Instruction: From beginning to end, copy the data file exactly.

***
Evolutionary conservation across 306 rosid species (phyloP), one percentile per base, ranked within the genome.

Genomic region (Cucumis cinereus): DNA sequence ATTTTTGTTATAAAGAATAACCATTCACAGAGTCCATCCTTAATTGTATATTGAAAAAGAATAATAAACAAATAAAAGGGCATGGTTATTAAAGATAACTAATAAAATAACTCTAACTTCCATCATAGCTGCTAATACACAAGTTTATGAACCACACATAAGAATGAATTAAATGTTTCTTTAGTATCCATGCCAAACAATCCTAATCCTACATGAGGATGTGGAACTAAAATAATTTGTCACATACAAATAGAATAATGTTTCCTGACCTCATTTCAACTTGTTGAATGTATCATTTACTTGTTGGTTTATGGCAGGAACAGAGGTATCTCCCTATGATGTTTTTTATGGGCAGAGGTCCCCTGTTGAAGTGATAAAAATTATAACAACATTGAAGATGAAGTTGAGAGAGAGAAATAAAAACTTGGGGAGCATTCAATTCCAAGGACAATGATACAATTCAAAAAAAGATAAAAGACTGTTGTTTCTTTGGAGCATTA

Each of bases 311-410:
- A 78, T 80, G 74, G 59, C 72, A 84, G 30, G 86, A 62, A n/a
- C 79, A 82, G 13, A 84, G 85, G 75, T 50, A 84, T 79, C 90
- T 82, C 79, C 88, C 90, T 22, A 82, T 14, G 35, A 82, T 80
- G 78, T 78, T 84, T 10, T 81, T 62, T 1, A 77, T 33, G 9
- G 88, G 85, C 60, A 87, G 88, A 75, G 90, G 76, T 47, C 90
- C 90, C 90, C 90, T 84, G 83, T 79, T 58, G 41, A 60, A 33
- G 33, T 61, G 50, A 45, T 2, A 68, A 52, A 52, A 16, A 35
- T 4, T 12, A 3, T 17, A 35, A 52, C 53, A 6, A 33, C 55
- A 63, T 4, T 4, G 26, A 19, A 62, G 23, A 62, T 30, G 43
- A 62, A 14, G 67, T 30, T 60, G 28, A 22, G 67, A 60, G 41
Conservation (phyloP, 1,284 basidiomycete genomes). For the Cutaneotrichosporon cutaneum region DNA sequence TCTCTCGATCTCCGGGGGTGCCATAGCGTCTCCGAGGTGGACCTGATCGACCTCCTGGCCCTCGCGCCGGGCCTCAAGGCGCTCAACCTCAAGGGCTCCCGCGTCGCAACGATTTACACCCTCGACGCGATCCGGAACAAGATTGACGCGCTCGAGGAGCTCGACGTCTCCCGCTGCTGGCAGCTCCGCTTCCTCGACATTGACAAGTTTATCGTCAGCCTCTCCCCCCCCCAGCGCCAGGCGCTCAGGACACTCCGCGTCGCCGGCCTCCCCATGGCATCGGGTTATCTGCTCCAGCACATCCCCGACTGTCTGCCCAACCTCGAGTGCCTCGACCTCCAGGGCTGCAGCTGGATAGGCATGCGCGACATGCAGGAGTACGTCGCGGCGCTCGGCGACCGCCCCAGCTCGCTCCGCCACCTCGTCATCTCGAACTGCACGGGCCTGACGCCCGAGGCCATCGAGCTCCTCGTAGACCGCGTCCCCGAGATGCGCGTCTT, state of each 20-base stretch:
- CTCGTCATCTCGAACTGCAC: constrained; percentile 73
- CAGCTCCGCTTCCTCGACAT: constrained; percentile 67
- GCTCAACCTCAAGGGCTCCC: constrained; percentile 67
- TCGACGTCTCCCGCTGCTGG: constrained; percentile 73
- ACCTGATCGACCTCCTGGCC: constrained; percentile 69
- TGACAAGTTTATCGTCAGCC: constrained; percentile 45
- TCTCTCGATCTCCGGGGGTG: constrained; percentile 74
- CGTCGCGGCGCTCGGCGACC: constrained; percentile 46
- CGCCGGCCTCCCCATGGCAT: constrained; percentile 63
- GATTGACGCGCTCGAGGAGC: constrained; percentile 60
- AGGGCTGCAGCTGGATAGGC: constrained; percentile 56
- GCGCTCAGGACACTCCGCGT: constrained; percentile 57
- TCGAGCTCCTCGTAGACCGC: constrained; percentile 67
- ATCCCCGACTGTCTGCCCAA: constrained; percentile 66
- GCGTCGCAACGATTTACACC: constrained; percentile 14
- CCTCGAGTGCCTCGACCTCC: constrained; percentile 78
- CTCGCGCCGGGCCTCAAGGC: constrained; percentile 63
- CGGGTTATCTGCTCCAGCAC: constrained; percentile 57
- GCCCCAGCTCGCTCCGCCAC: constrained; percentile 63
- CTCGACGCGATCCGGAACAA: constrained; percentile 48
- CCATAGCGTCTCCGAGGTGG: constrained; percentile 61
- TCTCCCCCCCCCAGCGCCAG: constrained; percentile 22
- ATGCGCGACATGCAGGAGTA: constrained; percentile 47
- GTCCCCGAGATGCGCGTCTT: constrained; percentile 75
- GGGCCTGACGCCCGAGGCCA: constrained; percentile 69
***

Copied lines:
Evolutionary conservation across 306 rosid species (phyloP), one percentile per base, ranked within the genome.

Genomic region (Cucumis cinereus): DNA sequence ATTTTTGTTATAAAGAATAACCATTCACAGAGTCCATCCTTAATTGTATATTGAAAAAGAATAATAAACAAATAAAAGGGCATGGTTATTAAAGATAACTAATAAAATAACTCTAACTTCCATCATAGCTGCTAATACACAAGTTTATGAACCACACATAAGAATGAATTAAATGTTTCTTTAGTATCCATGCCAAACAATCCTAATCCTACATGAGGATGTGGAACTAAAATAATTTGTCACATACAAATAGAATAATGTTTCCTGACCTCATTTCAACTTGTTGAATGTATCATTTACTTGTTGGTTTATGGCAGGAACAGAGGTATCTCCCTATGATGTTTTTTATGGGCAGAGGTCCCCTGTTGAAGTGATAAAAATTATAACAACATTGAAGATGAAGTTGAGAGAGAGAAATAAAAACTTGGGGAGCATTCAATTCCAAGGACAATGATACAATTCAAAAAAAGATAAAAGACTGTTGTTTCTTTGGAGCATTA

Each of bases 311-410:
- A 78, T 80, G 74, G 59, C 72, A 84, G 30, G 86, A 62, A n/a
- C 79, A 82, G 13, A 84, G 85, G 75, T 50, A 84, T 79, C 90
- T 82, C 79, C 88, C 90, T 22, A 82, T 14, G 35, A 82, T 80
- G 78, T 78, T 84, T 10, T 81, T 62, T 1, A 77, T 33, G 9
- G 88, G 85, C 60, A 87, G 88, A 75, G 90, G 76, T 47, C 90
- C 90, C 90, C 90, T 84, G 83, T 79, T 58, G 41, A 60, A 33
- G 33, T 61, G 50, A 45, T 2, A 68, A 52, A 52, A 16, A 35
- T 4, T 12, A 3, T 17, A 35, A 52, C 53, A 6, A 33, C 55
- A 63, T 4, T 4, G 26, A 19, A 62, G 23, A 62, T 30, G 43
- A 62, A 14, G 67, T 30, T 60, G 28, A 22, G 67, A 60, G 41
Conservation (phyloP, 1,284 basidiomycete genomes). For the Cutaneotrichosporon cutaneum region DNA sequence TCTCTCGATCTCCGGGGGTGCCATAGCGTCTCCGAGGTGGACCTGATCGACCTCCTGGCCCTCGCGCCGGGCCTCAAGGCGCTCAACCTCAAGGGCTCCCGCGTCGCAACGATTTACACCCTCGACGCGATCCGGAACAAGATTGACGCGCTCGAGGAGCTCGACGTCTCCCGCTGCTGGCAGCTCCGCTTCCTCGACATTGACAAGTTTATCGTCAGCCTCTCCCCCCCCCAGCGCCAGGCGCTCAGGACACTCCGCGTCGCCGGCCTCCCCATGGCATCGGGTTATCTGCTCCAGCACATCCCCGACTGTCTGCCCAACCTCGAGTGCCTCGACCTCCAGGGCTGCAGCTGGATAGGCATGCGCGACATGCAGGAGTACGTCGCGGCGCTCGGCGACCGCCCCAGCTCGCTCCGCCACCTCGTCATCTCGAACTGCACGGGCCTGACGCCCGAGGCCATCGAGCTCCTCGTAGACCGCGTCCCCGAGATGCGCGTCTT, state of each 20-base stretch:
- CTCGTCATCTCGAACTGCAC: constrained; percentile 73
- CAGCTCCGCTTCCTCGACAT: constrained; percentile 67
- GCTCAACCTCAAGGGCTCCC: constrained; percentile 67
- TCGACGTCTCCCGCTGCTGG: constrained; percentile 73
- ACCTGATCGACCTCCTGGCC: constrained; percentile 69
- TGACAAGTTTATCGTCAGCC: constrained; percentile 45
- TCTCTCGATCTCCGGGGGTG: constrained; percentile 74
- CGTCGCGGCGCTCGGCGACC: constrained; percentile 46
- CGCCGGCCTCCCCATGGCAT: constrained; percentile 63
- GATTGACGCGCTCGAGGAGC: constrained; percentile 60
- AGGGCTGCAGCTGGATAGGC: constrained; percentile 56
- GCGCTCAGGACACTCCGCGT: constrained; percentile 57
- TCGAGCTCCTCGTAGACCGC: constrained; percentile 67
- ATCCCCGACTGTCTGCCCAA: constrained; percentile 66
- GCGTCGCAACGATTTACACC: constrained; percentile 14
- CCTCGAGTGCCTCGACCTCC: constrained; percentile 78
- CTCGCGCCGGGCCTCAAGGC: constrained; percentile 63
- CGGGTTATCTGCTCCAGCAC: constrained; percentile 57
- GCCCCAGCTCGCTCCGCCAC: constrained; percentile 63
- CTCGACGCGATCCGGAACAA: constrained; percentile 48
- CCATAGCGTCTCCGAGGTGG: constrained; percentile 61
- TCTCCCCCCCCCAGCGCCAG: constrained; percentile 22
- ATGCGCGACATGCAGGAGTA: constrained; percentile 47
- GTCCCCGAGATGCGCGTCTT: constrained; percentile 75
- GGGCCTGACGCCCGAGGCCA: constrained; percentile 69